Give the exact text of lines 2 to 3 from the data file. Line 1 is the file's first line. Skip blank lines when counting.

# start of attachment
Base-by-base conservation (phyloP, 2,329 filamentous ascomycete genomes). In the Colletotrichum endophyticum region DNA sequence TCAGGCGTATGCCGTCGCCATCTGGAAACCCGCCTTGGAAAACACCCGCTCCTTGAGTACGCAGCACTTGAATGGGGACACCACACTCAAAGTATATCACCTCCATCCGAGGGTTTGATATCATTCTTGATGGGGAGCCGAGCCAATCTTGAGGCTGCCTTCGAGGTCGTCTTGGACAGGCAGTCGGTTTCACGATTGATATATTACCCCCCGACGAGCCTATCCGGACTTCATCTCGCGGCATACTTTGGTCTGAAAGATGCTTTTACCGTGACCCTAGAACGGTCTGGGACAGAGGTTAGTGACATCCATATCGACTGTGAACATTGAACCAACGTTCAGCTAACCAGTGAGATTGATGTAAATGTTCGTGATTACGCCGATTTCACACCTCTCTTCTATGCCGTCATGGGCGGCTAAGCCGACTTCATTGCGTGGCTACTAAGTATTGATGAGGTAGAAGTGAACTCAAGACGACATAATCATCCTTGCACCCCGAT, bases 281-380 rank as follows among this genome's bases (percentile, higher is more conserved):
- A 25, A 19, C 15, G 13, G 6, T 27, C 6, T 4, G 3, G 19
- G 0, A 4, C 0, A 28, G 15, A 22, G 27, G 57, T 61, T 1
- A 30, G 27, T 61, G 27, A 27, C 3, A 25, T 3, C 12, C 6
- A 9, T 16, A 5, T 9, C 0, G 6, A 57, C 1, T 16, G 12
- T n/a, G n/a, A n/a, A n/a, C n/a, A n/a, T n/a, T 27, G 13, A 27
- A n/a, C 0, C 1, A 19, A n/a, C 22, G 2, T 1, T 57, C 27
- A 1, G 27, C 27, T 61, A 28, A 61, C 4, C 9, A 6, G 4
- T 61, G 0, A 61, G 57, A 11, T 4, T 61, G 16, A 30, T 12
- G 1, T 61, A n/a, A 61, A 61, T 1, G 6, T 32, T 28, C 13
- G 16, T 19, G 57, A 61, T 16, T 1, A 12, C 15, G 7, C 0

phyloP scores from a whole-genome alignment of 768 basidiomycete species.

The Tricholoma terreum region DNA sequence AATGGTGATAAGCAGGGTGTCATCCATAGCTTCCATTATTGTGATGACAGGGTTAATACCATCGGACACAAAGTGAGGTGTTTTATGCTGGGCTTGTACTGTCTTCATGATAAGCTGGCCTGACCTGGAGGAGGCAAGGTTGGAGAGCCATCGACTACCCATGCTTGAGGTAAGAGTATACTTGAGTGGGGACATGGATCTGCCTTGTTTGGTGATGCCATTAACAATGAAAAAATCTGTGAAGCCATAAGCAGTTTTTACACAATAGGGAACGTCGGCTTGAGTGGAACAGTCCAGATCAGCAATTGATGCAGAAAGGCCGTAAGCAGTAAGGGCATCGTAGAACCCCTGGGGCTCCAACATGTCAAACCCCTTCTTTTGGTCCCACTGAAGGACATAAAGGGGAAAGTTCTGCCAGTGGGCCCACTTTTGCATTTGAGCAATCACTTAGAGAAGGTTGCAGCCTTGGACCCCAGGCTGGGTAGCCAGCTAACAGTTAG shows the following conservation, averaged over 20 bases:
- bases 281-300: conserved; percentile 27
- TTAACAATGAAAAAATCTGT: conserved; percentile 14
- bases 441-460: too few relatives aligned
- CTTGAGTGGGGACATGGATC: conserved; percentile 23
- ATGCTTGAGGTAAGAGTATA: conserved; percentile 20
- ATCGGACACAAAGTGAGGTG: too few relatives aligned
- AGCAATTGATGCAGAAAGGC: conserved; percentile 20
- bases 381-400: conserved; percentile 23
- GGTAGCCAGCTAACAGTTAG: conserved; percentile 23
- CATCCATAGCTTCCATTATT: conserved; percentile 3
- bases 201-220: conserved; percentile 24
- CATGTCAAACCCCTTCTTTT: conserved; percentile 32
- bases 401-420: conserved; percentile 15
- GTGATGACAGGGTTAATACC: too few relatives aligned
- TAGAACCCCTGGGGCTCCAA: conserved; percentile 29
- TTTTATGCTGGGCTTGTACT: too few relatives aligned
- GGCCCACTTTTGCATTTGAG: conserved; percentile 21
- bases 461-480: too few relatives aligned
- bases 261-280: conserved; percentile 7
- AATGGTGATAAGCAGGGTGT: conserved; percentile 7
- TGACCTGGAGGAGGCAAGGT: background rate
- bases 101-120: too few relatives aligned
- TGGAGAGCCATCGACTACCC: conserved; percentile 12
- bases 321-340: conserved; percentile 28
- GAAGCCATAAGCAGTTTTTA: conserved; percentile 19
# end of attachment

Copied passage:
- A 25, A 19, C 15, G 13, G 6, T 27, C 6, T 4, G 3, G 19
- G 0, A 4, C 0, A 28, G 15, A 22, G 27, G 57, T 61, T 1